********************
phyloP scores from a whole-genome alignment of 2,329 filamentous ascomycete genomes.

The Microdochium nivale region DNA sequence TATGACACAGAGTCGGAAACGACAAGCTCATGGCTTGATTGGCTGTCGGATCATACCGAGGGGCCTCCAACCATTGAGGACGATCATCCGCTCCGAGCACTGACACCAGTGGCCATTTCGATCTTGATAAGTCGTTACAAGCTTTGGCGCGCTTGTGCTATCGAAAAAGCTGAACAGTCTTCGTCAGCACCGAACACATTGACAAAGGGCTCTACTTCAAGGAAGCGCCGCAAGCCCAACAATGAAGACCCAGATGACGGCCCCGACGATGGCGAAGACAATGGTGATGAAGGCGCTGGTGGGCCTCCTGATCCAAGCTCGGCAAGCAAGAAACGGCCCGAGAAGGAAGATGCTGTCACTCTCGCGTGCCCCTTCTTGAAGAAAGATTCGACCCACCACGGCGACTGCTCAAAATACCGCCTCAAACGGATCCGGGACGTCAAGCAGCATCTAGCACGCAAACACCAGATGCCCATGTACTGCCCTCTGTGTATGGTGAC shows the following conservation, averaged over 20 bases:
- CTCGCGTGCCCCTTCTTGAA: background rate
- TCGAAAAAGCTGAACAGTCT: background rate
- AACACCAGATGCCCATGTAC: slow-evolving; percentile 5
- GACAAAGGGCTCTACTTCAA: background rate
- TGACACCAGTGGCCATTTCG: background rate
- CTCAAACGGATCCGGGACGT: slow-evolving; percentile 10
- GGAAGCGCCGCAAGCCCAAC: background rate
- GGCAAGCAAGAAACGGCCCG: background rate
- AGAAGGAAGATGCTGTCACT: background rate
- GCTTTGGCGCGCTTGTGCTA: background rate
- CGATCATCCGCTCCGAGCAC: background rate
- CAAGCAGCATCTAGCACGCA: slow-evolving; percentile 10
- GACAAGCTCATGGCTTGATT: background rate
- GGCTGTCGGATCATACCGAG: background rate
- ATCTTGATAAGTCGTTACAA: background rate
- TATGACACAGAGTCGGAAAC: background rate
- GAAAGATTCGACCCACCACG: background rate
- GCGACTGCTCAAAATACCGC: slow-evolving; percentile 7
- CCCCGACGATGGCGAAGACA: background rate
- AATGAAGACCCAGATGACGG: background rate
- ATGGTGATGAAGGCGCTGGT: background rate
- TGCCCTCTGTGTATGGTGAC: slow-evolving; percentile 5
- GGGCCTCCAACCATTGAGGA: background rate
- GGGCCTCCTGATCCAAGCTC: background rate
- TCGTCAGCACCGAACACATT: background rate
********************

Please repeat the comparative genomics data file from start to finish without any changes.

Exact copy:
phyloP scores from a whole-genome alignment of 2,329 filamentous ascomycete genomes.

The Microdochium nivale region DNA sequence TATGACACAGAGTCGGAAACGACAAGCTCATGGCTTGATTGGCTGTCGGATCATACCGAGGGGCCTCCAACCATTGAGGACGATCATCCGCTCCGAGCACTGACACCAGTGGCCATTTCGATCTTGATAAGTCGTTACAAGCTTTGGCGCGCTTGTGCTATCGAAAAAGCTGAACAGTCTTCGTCAGCACCGAACACATTGACAAAGGGCTCTACTTCAAGGAAGCGCCGCAAGCCCAACAATGAAGACCCAGATGACGGCCCCGACGATGGCGAAGACAATGGTGATGAAGGCGCTGGTGGGCCTCCTGATCCAAGCTCGGCAAGCAAGAAACGGCCCGAGAAGGAAGATGCTGTCACTCTCGCGTGCCCCTTCTTGAAGAAAGATTCGACCCACCACGGCGACTGCTCAAAATACCGCCTCAAACGGATCCGGGACGTCAAGCAGCATCTAGCACGCAAACACCAGATGCCCATGTACTGCCCTCTGTGTATGGTGAC shows the following conservation, averaged over 20 bases:
- CTCGCGTGCCCCTTCTTGAA: background rate
- TCGAAAAAGCTGAACAGTCT: background rate
- AACACCAGATGCCCATGTAC: slow-evolving; percentile 5
- GACAAAGGGCTCTACTTCAA: background rate
- TGACACCAGTGGCCATTTCG: background rate
- CTCAAACGGATCCGGGACGT: slow-evolving; percentile 10
- GGAAGCGCCGCAAGCCCAAC: background rate
- GGCAAGCAAGAAACGGCCCG: background rate
- AGAAGGAAGATGCTGTCACT: background rate
- GCTTTGGCGCGCTTGTGCTA: background rate
- CGATCATCCGCTCCGAGCAC: background rate
- CAAGCAGCATCTAGCACGCA: slow-evolving; percentile 10
- GACAAGCTCATGGCTTGATT: background rate
- GGCTGTCGGATCATACCGAG: background rate
- ATCTTGATAAGTCGTTACAA: background rate
- TATGACACAGAGTCGGAAAC: background rate
- GAAAGATTCGACCCACCACG: background rate
- GCGACTGCTCAAAATACCGC: slow-evolving; percentile 7
- CCCCGACGATGGCGAAGACA: background rate
- AATGAAGACCCAGATGACGG: background rate
- ATGGTGATGAAGGCGCTGGT: background rate
- TGCCCTCTGTGTATGGTGAC: slow-evolving; percentile 5
- GGGCCTCCAACCATTGAGGA: background rate
- GGGCCTCCTGATCCAAGCTC: background rate
- TCGTCAGCACCGAACACATT: background rate